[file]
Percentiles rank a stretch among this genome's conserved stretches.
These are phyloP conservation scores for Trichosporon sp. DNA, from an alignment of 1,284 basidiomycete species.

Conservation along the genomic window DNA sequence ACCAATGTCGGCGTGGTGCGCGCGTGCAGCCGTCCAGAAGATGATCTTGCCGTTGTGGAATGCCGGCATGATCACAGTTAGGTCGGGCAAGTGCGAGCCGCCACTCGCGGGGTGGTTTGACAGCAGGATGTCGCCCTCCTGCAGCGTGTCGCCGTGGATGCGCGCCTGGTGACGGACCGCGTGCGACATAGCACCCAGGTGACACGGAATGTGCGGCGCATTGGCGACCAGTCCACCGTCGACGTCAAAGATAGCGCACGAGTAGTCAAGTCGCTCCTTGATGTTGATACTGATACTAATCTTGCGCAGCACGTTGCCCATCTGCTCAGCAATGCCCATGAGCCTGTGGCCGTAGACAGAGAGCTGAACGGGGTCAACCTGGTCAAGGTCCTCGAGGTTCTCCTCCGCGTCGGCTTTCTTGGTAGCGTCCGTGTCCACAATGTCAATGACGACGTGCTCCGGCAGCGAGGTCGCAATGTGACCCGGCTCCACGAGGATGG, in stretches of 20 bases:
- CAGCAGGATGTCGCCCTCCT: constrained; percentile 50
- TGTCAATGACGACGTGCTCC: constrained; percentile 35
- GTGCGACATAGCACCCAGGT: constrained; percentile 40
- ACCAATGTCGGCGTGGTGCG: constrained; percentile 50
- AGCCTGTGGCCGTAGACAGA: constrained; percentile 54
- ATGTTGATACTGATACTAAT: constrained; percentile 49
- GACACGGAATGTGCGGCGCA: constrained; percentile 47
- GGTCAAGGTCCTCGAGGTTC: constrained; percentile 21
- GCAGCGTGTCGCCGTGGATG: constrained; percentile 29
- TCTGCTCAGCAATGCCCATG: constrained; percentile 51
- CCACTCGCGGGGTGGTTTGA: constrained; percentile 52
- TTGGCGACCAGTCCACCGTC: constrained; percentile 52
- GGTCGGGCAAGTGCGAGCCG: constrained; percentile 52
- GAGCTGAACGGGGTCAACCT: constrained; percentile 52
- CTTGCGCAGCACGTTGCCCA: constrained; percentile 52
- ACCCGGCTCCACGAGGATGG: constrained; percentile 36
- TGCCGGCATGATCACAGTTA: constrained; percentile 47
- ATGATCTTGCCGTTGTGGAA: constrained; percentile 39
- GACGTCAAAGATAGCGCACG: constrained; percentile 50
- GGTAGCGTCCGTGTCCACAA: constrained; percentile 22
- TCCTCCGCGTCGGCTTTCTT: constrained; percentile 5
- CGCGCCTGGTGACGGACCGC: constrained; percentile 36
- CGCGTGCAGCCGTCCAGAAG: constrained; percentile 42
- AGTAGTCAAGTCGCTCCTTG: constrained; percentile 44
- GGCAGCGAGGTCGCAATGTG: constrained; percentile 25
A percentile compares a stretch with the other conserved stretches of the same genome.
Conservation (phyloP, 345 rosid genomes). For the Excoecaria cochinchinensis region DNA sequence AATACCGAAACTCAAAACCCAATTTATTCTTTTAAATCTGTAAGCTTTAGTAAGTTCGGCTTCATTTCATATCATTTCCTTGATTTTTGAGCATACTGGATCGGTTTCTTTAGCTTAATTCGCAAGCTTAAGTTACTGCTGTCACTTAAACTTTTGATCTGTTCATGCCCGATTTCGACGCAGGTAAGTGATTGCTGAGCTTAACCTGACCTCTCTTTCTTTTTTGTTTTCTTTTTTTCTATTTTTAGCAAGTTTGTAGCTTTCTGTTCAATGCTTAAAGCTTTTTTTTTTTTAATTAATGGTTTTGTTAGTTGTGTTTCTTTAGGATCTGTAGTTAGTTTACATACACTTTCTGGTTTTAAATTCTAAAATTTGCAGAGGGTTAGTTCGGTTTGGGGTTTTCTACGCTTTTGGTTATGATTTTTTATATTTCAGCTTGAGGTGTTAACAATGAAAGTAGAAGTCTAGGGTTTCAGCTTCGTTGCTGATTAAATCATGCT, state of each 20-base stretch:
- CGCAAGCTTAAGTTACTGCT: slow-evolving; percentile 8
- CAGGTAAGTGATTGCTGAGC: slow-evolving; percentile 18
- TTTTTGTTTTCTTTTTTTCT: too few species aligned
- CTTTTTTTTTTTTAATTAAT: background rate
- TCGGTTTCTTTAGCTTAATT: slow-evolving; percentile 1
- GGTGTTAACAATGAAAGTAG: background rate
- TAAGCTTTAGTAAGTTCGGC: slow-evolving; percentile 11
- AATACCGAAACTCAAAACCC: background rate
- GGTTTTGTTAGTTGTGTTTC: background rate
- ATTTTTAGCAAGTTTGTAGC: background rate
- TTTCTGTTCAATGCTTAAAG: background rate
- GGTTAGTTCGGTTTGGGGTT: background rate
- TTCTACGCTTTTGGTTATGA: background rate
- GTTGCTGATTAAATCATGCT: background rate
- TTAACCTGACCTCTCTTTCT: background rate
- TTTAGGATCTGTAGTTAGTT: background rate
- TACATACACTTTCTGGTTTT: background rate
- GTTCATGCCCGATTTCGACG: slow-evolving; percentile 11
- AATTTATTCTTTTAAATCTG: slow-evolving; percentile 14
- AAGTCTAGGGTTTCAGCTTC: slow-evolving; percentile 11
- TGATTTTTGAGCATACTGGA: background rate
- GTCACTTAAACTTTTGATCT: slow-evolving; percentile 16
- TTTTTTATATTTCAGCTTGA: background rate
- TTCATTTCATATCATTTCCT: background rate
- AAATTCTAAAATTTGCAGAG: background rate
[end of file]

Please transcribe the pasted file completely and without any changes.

Percentiles rank a stretch among this genome's conserved stretches.
These are phyloP conservation scores for Trichosporon sp. DNA, from an alignment of 1,284 basidiomycete species.

Conservation along the genomic window DNA sequence ACCAATGTCGGCGTGGTGCGCGCGTGCAGCCGTCCAGAAGATGATCTTGCCGTTGTGGAATGCCGGCATGATCACAGTTAGGTCGGGCAAGTGCGAGCCGCCACTCGCGGGGTGGTTTGACAGCAGGATGTCGCCCTCCTGCAGCGTGTCGCCGTGGATGCGCGCCTGGTGACGGACCGCGTGCGACATAGCACCCAGGTGACACGGAATGTGCGGCGCATTGGCGACCAGTCCACCGTCGACGTCAAAGATAGCGCACGAGTAGTCAAGTCGCTCCTTGATGTTGATACTGATACTAATCTTGCGCAGCACGTTGCCCATCTGCTCAGCAATGCCCATGAGCCTGTGGCCGTAGACAGAGAGCTGAACGGGGTCAACCTGGTCAAGGTCCTCGAGGTTCTCCTCCGCGTCGGCTTTCTTGGTAGCGTCCGTGTCCACAATGTCAATGACGACGTGCTCCGGCAGCGAGGTCGCAATGTGACCCGGCTCCACGAGGATGG, in stretches of 20 bases:
- CAGCAGGATGTCGCCCTCCT: constrained; percentile 50
- TGTCAATGACGACGTGCTCC: constrained; percentile 35
- GTGCGACATAGCACCCAGGT: constrained; percentile 40
- ACCAATGTCGGCGTGGTGCG: constrained; percentile 50
- AGCCTGTGGCCGTAGACAGA: constrained; percentile 54
- ATGTTGATACTGATACTAAT: constrained; percentile 49
- GACACGGAATGTGCGGCGCA: constrained; percentile 47
- GGTCAAGGTCCTCGAGGTTC: constrained; percentile 21
- GCAGCGTGTCGCCGTGGATG: constrained; percentile 29
- TCTGCTCAGCAATGCCCATG: constrained; percentile 51
- CCACTCGCGGGGTGGTTTGA: constrained; percentile 52
- TTGGCGACCAGTCCACCGTC: constrained; percentile 52
- GGTCGGGCAAGTGCGAGCCG: constrained; percentile 52
- GAGCTGAACGGGGTCAACCT: constrained; percentile 52
- CTTGCGCAGCACGTTGCCCA: constrained; percentile 52
- ACCCGGCTCCACGAGGATGG: constrained; percentile 36
- TGCCGGCATGATCACAGTTA: constrained; percentile 47
- ATGATCTTGCCGTTGTGGAA: constrained; percentile 39
- GACGTCAAAGATAGCGCACG: constrained; percentile 50
- GGTAGCGTCCGTGTCCACAA: constrained; percentile 22
- TCCTCCGCGTCGGCTTTCTT: constrained; percentile 5
- CGCGCCTGGTGACGGACCGC: constrained; percentile 36
- CGCGTGCAGCCGTCCAGAAG: constrained; percentile 42
- AGTAGTCAAGTCGCTCCTTG: constrained; percentile 44
- GGCAGCGAGGTCGCAATGTG: constrained; percentile 25
A percentile compares a stretch with the other conserved stretches of the same genome.
Conservation (phyloP, 345 rosid genomes). For the Excoecaria cochinchinensis region DNA sequence AATACCGAAACTCAAAACCCAATTTATTCTTTTAAATCTGTAAGCTTTAGTAAGTTCGGCTTCATTTCATATCATTTCCTTGATTTTTGAGCATACTGGATCGGTTTCTTTAGCTTAATTCGCAAGCTTAAGTTACTGCTGTCACTTAAACTTTTGATCTGTTCATGCCCGATTTCGACGCAGGTAAGTGATTGCTGAGCTTAACCTGACCTCTCTTTCTTTTTTGTTTTCTTTTTTTCTATTTTTAGCAAGTTTGTAGCTTTCTGTTCAATGCTTAAAGCTTTTTTTTTTTTAATTAATGGTTTTGTTAGTTGTGTTTCTTTAGGATCTGTAGTTAGTTTACATACACTTTCTGGTTTTAAATTCTAAAATTTGCAGAGGGTTAGTTCGGTTTGGGGTTTTCTACGCTTTTGGTTATGATTTTTTATATTTCAGCTTGAGGTGTTAACAATGAAAGTAGAAGTCTAGGGTTTCAGCTTCGTTGCTGATTAAATCATGCT, state of each 20-base stretch:
- CGCAAGCTTAAGTTACTGCT: slow-evolving; percentile 8
- CAGGTAAGTGATTGCTGAGC: slow-evolving; percentile 18
- TTTTTGTTTTCTTTTTTTCT: too few species aligned
- CTTTTTTTTTTTTAATTAAT: background rate
- TCGGTTTCTTTAGCTTAATT: slow-evolving; percentile 1
- GGTGTTAACAATGAAAGTAG: background rate
- TAAGCTTTAGTAAGTTCGGC: slow-evolving; percentile 11
- AATACCGAAACTCAAAACCC: background rate
- GGTTTTGTTAGTTGTGTTTC: background rate
- ATTTTTAGCAAGTTTGTAGC: background rate
- TTTCTGTTCAATGCTTAAAG: background rate
- GGTTAGTTCGGTTTGGGGTT: background rate
- TTCTACGCTTTTGGTTATGA: background rate
- GTTGCTGATTAAATCATGCT: background rate
- TTAACCTGACCTCTCTTTCT: background rate
- TTTAGGATCTGTAGTTAGTT: background rate
- TACATACACTTTCTGGTTTT: background rate
- GTTCATGCCCGATTTCGACG: slow-evolving; percentile 11
- AATTTATTCTTTTAAATCTG: slow-evolving; percentile 14
- AAGTCTAGGGTTTCAGCTTC: slow-evolving; percentile 11
- TGATTTTTGAGCATACTGGA: background rate
- GTCACTTAAACTTTTGATCT: slow-evolving; percentile 16
- TTTTTTATATTTCAGCTTGA: background rate
- TTCATTTCATATCATTTCCT: background rate
- AAATTCTAAAATTTGCAGAG: background rate